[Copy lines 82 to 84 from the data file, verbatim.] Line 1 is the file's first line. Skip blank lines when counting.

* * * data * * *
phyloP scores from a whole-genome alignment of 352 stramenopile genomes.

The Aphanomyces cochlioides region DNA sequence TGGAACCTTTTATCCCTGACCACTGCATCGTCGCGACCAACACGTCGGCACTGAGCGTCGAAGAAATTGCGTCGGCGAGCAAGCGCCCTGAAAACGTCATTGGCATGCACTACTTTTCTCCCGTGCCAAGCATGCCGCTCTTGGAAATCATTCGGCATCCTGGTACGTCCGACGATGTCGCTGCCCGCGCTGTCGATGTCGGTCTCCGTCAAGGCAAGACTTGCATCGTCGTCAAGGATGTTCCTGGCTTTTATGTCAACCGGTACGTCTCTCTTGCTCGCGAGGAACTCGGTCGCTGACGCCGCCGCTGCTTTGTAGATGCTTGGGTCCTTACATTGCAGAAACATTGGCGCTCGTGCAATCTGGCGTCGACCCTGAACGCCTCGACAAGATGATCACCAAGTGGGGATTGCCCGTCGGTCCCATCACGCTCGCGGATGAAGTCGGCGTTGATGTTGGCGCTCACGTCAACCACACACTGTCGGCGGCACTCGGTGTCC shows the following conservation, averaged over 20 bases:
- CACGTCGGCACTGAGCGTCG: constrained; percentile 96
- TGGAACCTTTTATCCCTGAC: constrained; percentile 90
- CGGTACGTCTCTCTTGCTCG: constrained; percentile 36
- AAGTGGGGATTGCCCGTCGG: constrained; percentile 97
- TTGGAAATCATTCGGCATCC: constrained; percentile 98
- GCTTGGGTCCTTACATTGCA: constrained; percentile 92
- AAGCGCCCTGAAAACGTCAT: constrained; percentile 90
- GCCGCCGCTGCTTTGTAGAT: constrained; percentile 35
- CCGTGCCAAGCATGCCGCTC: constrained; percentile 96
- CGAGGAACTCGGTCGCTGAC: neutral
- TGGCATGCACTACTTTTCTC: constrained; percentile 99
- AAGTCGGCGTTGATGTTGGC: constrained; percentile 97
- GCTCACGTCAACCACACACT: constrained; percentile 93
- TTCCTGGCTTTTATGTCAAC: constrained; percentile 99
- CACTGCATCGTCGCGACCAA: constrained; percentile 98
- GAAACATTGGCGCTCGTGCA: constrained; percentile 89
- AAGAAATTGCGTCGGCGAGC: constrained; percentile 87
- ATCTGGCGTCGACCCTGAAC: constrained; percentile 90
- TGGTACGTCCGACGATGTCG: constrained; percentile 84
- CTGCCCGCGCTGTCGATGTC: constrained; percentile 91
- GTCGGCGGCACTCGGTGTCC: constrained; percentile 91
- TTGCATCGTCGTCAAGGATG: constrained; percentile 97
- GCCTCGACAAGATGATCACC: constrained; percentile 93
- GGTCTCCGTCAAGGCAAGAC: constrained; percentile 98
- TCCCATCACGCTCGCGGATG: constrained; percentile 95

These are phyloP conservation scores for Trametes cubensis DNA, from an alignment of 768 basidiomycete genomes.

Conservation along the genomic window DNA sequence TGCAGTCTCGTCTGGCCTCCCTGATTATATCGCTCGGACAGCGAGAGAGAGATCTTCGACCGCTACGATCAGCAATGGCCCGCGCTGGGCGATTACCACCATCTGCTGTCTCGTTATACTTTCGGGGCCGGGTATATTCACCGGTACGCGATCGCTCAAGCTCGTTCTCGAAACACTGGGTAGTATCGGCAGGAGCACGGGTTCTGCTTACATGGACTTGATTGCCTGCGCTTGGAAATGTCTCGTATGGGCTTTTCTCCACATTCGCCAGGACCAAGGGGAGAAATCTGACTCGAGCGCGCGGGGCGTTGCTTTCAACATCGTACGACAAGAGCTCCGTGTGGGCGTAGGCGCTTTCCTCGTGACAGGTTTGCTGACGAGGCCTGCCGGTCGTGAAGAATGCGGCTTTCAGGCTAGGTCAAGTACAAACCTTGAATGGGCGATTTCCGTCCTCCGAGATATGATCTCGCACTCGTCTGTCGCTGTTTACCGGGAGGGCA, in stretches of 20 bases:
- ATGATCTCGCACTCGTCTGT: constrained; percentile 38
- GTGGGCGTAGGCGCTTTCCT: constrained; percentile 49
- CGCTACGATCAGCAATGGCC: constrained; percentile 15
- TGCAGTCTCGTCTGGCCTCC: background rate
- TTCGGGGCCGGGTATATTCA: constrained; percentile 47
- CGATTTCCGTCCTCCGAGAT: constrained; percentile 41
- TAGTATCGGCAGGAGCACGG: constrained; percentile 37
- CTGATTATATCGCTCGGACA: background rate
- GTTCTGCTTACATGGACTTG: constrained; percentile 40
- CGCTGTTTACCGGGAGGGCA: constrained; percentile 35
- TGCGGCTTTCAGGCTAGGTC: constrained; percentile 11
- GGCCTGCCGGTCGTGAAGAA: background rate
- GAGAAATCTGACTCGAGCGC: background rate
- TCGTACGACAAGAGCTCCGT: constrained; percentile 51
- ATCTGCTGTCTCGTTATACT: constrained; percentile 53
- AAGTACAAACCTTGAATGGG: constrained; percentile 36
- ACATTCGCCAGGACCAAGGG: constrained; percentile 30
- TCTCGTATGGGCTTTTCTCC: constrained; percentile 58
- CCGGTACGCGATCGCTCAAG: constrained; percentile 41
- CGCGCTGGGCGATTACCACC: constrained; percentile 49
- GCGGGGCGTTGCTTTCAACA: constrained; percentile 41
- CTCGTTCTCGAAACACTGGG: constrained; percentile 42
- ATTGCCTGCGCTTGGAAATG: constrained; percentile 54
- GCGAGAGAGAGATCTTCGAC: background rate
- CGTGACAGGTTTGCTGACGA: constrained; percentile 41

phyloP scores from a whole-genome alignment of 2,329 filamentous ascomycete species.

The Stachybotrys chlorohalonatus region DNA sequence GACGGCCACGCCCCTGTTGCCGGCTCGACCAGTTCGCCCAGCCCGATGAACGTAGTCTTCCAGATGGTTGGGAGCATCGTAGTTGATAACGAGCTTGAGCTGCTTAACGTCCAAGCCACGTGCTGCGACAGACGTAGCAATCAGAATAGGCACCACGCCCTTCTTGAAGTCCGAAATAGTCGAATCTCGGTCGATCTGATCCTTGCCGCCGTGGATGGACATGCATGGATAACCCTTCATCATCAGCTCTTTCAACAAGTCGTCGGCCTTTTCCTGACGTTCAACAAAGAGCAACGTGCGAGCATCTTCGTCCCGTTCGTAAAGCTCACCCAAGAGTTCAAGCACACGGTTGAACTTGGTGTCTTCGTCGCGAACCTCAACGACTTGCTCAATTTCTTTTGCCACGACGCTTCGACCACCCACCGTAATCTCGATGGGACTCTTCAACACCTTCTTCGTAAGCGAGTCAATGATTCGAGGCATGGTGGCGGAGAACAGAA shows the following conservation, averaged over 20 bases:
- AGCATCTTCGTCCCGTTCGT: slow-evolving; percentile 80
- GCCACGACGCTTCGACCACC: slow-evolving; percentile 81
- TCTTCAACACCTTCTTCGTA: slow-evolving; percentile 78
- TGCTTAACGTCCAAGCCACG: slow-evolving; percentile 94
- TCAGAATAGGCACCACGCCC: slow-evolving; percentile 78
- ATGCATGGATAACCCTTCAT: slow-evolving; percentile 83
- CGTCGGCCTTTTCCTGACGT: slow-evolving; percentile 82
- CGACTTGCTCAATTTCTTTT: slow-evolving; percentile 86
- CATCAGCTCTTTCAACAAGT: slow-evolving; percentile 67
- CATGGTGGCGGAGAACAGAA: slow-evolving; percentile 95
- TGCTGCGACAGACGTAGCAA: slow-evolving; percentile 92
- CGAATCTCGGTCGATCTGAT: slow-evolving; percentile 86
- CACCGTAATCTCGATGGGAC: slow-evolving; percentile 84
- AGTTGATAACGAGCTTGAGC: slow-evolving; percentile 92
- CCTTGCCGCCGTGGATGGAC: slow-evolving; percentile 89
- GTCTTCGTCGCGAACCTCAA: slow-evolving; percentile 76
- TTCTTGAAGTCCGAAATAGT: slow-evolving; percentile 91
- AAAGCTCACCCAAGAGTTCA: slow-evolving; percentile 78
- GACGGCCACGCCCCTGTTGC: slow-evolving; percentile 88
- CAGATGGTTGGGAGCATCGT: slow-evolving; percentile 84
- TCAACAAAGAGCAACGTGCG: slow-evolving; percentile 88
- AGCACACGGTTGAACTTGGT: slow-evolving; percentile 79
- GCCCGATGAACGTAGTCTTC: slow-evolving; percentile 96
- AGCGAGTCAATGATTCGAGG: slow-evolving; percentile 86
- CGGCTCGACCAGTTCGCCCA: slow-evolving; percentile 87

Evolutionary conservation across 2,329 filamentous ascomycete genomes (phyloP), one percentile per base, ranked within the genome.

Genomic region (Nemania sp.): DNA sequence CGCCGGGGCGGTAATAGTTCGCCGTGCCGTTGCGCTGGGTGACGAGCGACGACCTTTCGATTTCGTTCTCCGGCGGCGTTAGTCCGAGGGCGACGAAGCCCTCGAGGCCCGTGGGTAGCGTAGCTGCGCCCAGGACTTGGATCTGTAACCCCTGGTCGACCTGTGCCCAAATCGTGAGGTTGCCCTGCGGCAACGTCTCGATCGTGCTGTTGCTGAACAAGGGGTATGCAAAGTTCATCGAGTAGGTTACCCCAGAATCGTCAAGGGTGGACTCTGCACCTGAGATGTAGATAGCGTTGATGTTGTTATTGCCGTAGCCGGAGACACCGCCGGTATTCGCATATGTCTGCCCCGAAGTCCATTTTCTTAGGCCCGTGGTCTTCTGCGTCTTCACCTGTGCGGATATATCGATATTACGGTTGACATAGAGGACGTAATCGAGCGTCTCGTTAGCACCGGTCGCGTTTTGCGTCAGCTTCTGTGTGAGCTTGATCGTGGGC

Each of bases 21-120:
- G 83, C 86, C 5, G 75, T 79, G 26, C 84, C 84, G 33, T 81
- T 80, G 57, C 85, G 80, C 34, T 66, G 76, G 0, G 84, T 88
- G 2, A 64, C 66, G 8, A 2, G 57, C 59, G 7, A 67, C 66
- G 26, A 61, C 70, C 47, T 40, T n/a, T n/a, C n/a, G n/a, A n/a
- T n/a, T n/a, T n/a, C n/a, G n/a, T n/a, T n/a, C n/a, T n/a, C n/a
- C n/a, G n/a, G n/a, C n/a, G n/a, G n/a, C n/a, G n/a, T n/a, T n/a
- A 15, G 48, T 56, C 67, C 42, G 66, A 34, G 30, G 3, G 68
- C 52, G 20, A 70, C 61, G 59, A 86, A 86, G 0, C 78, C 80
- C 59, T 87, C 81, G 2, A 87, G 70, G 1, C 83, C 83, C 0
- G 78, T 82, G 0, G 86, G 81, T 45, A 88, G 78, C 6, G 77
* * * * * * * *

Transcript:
Evolutionary conservation across 2,329 filamentous ascomycete genomes (phyloP), one percentile per base, ranked within the genome.

Genomic region (Nemania sp.): DNA sequence CGCCGGGGCGGTAATAGTTCGCCGTGCCGTTGCGCTGGGTGACGAGCGACGACCTTTCGATTTCGTTCTCCGGCGGCGTTAGTCCGAGGGCGACGAAGCCCTCGAGGCCCGTGGGTAGCGTAGCTGCGCCCAGGACTTGGATCTGTAACCCCTGGTCGACCTGTGCCCAAATCGTGAGGTTGCCCTGCGGCAACGTCTCGATCGTGCTGTTGCTGAACAAGGGGTATGCAAAGTTCATCGAGTAGGTTACCCCAGAATCGTCAAGGGTGGACTCTGCACCTGAGATGTAGATAGCGTTGATGTTGTTATTGCCGTAGCCGGAGACACCGCCGGTATTCGCATATGTCTGCCCCGAAGTCCATTTTCTTAGGCCCGTGGTCTTCTGCGTCTTCACCTGTGCGGATATATCGATATTACGGTTGACATAGAGGACGTAATCGAGCGTCTCGTTAGCACCGGTCGCGTTTTGCGTCAGCTTCTGTGTGAGCTTGATCGTGGGC

Each of bases 21-120: